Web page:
Referring to solid line 100 (open loop gain of conventional feedback system 10), one measure for quantifying the gain response is determining the frequency at which the open loop gain has a unity value. This frequency is called the crossover frequency. In this example, the crossover frequency is approximately 15 KHz. Phase margin is used to quantify system stability and provides the amount of phase lag that separates the system from a marginally stable state. Using the open loop frequency response, phase margin may be defined as the difference between the system phase shift at the crossover frequency and −180. For conventional feedback system 10, the phase at the crossover frequency (i.e., 15 KHz) is approximately 10 and the phase margin is approximately 190.

Referring to dotted lines 104 and 106, implementing frequency selective feedback system 60, the operational bandwidth and system stability improves in comparison to the conventional feedback system. Dotted lines 104 and 106 respectively represent the gain and phase response of frequency selective feedback system 60 in which the AC portion of VOUT and the DC portion of VLOAD are provided to regulator 70. Due to this feedback scheme, the operational bandwidth of the feedback system increases along with the phase margin (which increases system stability). Referring to dotted line 104, it is apparent that the crossover frequency has increased to 30 KHz. The phase at the crossover frequency (provided by dotted line 106) is approximately 75 and provides a phase margin of approximately 225. By providing this frequency selective feedback, and reducing the effects of parasitic impedances, system bandwidth is increased along with system stability.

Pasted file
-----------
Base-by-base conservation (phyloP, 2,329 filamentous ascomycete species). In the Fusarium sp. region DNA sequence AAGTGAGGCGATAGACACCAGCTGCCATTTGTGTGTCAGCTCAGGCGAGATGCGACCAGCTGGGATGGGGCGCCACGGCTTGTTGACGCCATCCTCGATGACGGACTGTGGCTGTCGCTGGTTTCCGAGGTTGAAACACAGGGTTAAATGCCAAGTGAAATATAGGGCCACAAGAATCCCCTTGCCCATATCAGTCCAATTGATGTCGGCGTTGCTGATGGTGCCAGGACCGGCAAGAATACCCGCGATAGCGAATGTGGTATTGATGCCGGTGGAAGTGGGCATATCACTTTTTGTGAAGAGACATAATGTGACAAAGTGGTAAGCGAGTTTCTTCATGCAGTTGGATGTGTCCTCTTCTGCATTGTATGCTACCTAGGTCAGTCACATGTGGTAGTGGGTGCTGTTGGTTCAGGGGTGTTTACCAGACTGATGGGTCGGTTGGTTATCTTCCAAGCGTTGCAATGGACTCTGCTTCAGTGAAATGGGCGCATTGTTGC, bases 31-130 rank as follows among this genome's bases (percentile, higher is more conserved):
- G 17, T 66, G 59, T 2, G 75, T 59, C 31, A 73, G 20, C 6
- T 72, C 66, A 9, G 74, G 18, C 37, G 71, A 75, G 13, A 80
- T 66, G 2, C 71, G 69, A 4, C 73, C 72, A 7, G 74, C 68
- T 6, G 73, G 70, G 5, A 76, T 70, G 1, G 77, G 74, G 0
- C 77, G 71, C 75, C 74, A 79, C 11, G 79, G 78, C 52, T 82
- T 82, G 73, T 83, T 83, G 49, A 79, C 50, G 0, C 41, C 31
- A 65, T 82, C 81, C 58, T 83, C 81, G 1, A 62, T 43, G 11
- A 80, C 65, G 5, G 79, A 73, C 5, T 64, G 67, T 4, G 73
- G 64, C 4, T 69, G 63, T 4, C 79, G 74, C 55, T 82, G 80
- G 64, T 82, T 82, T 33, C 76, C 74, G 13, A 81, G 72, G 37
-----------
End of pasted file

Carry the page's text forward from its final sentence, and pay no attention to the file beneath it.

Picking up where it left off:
A number of implementations have been described. Nevertheless, it will be understood that various modifications may be made. For example, this feedback scheme may be used to improve stability in other system such as communication systems (e.g., audio/video systems), data processing systems (e.g., data input/output (I/O) systems), and other types of systems with remotely located loads Accordingly, other implementations are within the scope of the following claims.

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Referenced by
Citing PatentFiling datePublication dateApplicantTitle
US8138736 *Jan 20, 2009Mar 20, 2012Securaplane Technologies, Inc.Power system having a local sense control dominant over a remote sense control to avoid effects of interconnection failure modes
US8779747 *Apr 2, 2012Jul 15, 2014Anpec Electronics CorporationDynamic voltage adjustment device and power transmission system using the same
US20130162226 *Apr 2, 2012Jun 27, 2013Chih-Heng SuDynamic Voltage Adjustment Device and Power Transmission System Using the Same
Classifications
U.S. Classification324/611, 363/34, 323/285
International ClassificationG05F1/00, H02M5/40, G01R27/02
Cooperative ClassificationH02M7/538, H02M3/156
European ClassificationH02M3/156, H02M7/538
Legal Events
DateCodeEventDescription
Dec 16, 2004ASAssignment
Owner name: LINEAR TECHNOLOGY CORPORATION, CALIFORNIA
Free format text: ASSIGNMENT OF ASSIGNORS INTEREST;ASSIGNOR:ZHANG, JINDONG;REEL/FRAME:016106/0942
Effective date: 20041206
Oct 5, 2010FPAYFee payment
Year of fee payment: 4
Oct 17, 2014FPAYFee payment
Year of fee payment: 8